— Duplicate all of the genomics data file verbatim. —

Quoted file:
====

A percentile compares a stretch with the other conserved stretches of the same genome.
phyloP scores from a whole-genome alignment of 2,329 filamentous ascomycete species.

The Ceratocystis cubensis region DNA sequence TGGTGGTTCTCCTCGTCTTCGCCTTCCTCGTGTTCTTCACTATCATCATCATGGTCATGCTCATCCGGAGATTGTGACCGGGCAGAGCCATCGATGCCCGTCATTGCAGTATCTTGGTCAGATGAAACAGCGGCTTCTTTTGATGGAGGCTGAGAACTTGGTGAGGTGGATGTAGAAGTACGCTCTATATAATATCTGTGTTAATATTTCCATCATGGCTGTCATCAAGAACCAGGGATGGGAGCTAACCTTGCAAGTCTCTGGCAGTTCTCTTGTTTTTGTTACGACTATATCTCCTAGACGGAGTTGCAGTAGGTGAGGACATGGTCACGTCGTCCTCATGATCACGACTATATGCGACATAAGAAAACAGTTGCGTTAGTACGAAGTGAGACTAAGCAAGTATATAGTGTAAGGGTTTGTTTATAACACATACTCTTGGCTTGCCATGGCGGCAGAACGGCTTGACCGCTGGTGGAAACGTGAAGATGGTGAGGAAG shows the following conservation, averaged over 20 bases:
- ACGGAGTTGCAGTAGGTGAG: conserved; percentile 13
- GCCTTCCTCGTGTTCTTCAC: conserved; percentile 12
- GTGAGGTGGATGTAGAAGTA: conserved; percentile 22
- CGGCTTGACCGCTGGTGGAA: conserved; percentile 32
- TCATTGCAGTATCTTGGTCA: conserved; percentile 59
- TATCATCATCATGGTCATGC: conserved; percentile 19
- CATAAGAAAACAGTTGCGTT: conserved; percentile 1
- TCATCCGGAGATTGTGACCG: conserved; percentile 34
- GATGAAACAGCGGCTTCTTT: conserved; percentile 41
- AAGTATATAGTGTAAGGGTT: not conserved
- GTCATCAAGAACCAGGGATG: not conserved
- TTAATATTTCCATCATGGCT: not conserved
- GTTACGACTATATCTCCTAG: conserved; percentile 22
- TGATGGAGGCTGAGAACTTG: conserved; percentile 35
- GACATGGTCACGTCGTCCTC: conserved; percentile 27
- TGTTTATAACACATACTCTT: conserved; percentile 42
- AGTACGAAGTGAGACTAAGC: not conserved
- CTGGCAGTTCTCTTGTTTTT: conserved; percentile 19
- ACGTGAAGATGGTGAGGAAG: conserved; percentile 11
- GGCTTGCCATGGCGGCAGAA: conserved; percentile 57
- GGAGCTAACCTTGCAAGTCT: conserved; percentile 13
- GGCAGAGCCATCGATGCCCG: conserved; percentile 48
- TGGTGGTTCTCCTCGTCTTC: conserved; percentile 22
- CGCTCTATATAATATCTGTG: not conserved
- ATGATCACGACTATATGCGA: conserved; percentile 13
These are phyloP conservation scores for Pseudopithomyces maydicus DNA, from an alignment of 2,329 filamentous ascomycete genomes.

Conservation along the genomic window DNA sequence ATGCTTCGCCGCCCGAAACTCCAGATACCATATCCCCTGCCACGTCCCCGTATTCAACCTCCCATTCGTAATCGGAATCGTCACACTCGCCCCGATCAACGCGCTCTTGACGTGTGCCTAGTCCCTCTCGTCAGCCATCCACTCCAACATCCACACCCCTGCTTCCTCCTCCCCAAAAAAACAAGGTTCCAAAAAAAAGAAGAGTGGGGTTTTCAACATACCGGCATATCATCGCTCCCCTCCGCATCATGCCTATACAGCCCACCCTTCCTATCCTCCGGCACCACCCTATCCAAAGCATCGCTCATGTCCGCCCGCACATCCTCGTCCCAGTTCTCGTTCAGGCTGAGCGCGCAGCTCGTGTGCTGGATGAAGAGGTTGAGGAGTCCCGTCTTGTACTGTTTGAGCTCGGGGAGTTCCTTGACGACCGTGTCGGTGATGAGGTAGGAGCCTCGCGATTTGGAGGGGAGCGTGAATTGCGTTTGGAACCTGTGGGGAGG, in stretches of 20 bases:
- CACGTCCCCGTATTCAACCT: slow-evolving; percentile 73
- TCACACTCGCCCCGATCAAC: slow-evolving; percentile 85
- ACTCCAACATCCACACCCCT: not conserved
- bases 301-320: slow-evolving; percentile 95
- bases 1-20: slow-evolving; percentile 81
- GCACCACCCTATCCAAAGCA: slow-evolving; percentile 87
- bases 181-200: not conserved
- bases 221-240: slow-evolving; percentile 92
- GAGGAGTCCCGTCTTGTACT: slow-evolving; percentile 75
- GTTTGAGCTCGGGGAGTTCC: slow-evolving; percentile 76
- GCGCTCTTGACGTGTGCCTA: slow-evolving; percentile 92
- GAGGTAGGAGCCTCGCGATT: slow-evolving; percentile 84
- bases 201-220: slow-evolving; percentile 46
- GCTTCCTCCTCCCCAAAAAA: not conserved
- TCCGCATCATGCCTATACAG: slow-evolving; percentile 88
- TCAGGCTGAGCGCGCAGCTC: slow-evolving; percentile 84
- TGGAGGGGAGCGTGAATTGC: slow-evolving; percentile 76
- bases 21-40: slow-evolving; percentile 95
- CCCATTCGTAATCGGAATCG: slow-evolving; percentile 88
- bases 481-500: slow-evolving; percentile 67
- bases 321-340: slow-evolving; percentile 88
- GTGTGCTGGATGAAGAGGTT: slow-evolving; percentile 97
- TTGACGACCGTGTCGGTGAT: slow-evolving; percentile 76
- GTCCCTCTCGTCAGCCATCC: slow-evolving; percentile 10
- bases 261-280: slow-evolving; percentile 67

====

A percentile compares a stretch with the other conserved stretches of the same genome.
phyloP scores from a whole-genome alignment of 2,329 filamentous ascomycete species.

The Ceratocystis cubensis region DNA sequence TGGTGGTTCTCCTCGTCTTCGCCTTCCTCGTGTTCTTCACTATCATCATCATGGTCATGCTCATCCGGAGATTGTGACCGGGCAGAGCCATCGATGCCCGTCATTGCAGTATCTTGGTCAGATGAAACAGCGGCTTCTTTTGATGGAGGCTGAGAACTTGGTGAGGTGGATGTAGAAGTACGCTCTATATAATATCTGTGTTAATATTTCCATCATGGCTGTCATCAAGAACCAGGGATGGGAGCTAACCTTGCAAGTCTCTGGCAGTTCTCTTGTTTTTGTTACGACTATATCTCCTAGACGGAGTTGCAGTAGGTGAGGACATGGTCACGTCGTCCTCATGATCACGACTATATGCGACATAAGAAAACAGTTGCGTTAGTACGAAGTGAGACTAAGCAAGTATATAGTGTAAGGGTTTGTTTATAACACATACTCTTGGCTTGCCATGGCGGCAGAACGGCTTGACCGCTGGTGGAAACGTGAAGATGGTGAGGAAG shows the following conservation, averaged over 20 bases:
- ACGGAGTTGCAGTAGGTGAG: conserved; percentile 13
- GCCTTCCTCGTGTTCTTCAC: conserved; percentile 12
- GTGAGGTGGATGTAGAAGTA: conserved; percentile 22
- CGGCTTGACCGCTGGTGGAA: conserved; percentile 32
- TCATTGCAGTATCTTGGTCA: conserved; percentile 59
- TATCATCATCATGGTCATGC: conserved; percentile 19
- CATAAGAAAACAGTTGCGTT: conserved; percentile 1
- TCATCCGGAGATTGTGACCG: conserved; percentile 34
- GATGAAACAGCGGCTTCTTT: conserved; percentile 41
- AAGTATATAGTGTAAGGGTT: not conserved
- GTCATCAAGAACCAGGGATG: not conserved
- TTAATATTTCCATCATGGCT: not conserved
- GTTACGACTATATCTCCTAG: conserved; percentile 22
- TGATGGAGGCTGAGAACTTG: conserved; percentile 35
- GACATGGTCACGTCGTCCTC: conserved; percentile 27
- TGTTTATAACACATACTCTT: conserved; percentile 42
- AGTACGAAGTGAGACTAAGC: not conserved
- CTGGCAGTTCTCTTGTTTTT: conserved; percentile 19
- ACGTGAAGATGGTGAGGAAG: conserved; percentile 11
- GGCTTGCCATGGCGGCAGAA: conserved; percentile 57
- GGAGCTAACCTTGCAAGTCT: conserved; percentile 13
- GGCAGAGCCATCGATGCCCG: conserved; percentile 48
- TGGTGGTTCTCCTCGTCTTC: conserved; percentile 22
- CGCTCTATATAATATCTGTG: not conserved
- ATGATCACGACTATATGCGA: conserved; percentile 13
These are phyloP conservation scores for Pseudopithomyces maydicus DNA, from an alignment of 2,329 filamentous ascomycete genomes.

Conservation along the genomic window DNA sequence ATGCTTCGCCGCCCGAAACTCCAGATACCATATCCCCTGCCACGTCCCCGTATTCAACCTCCCATTCGTAATCGGAATCGTCACACTCGCCCCGATCAACGCGCTCTTGACGTGTGCCTAGTCCCTCTCGTCAGCCATCCACTCCAACATCCACACCCCTGCTTCCTCCTCCCCAAAAAAACAAGGTTCCAAAAAAAAGAAGAGTGGGGTTTTCAACATACCGGCATATCATCGCTCCCCTCCGCATCATGCCTATACAGCCCACCCTTCCTATCCTCCGGCACCACCCTATCCAAAGCATCGCTCATGTCCGCCCGCACATCCTCGTCCCAGTTCTCGTTCAGGCTGAGCGCGCAGCTCGTGTGCTGGATGAAGAGGTTGAGGAGTCCCGTCTTGTACTGTTTGAGCTCGGGGAGTTCCTTGACGACCGTGTCGGTGATGAGGTAGGAGCCTCGCGATTTGGAGGGGAGCGTGAATTGCGTTTGGAACCTGTGGGGAGG, in stretches of 20 bases:
- CACGTCCCCGTATTCAACCT: slow-evolving; percentile 73
- TCACACTCGCCCCGATCAAC: slow-evolving; percentile 85
- ACTCCAACATCCACACCCCT: not conserved
- bases 301-320: slow-evolving; percentile 95
- bases 1-20: slow-evolving; percentile 81
- GCACCACCCTATCCAAAGCA: slow-evolving; percentile 87
- bases 181-200: not conserved
- bases 221-240: slow-evolving; percentile 92
- GAGGAGTCCCGTCTTGTACT: slow-evolving; percentile 75
- GTTTGAGCTCGGGGAGTTCC: slow-evolving; percentile 76
- GCGCTCTTGACGTGTGCCTA: slow-evolving; percentile 92
- GAGGTAGGAGCCTCGCGATT: slow-evolving; percentile 84
- bases 201-220: slow-evolving; percentile 46
- GCTTCCTCCTCCCCAAAAAA: not conserved
- TCCGCATCATGCCTATACAG: slow-evolving; percentile 88
- TCAGGCTGAGCGCGCAGCTC: slow-evolving; percentile 84
- TGGAGGGGAGCGTGAATTGC: slow-evolving; percentile 76
- bases 21-40: slow-evolving; percentile 95
- CCCATTCGTAATCGGAATCG: slow-evolving; percentile 88
- bases 481-500: slow-evolving; percentile 67
- bases 321-340: slow-evolving; percentile 88
- GTGTGCTGGATGAAGAGGTT: slow-evolving; percentile 97
- TTGACGACCGTGTCGGTGAT: slow-evolving; percentile 76
- GTCCCTCTCGTCAGCCATCC: slow-evolving; percentile 10
- bases 261-280: slow-evolving; percentile 67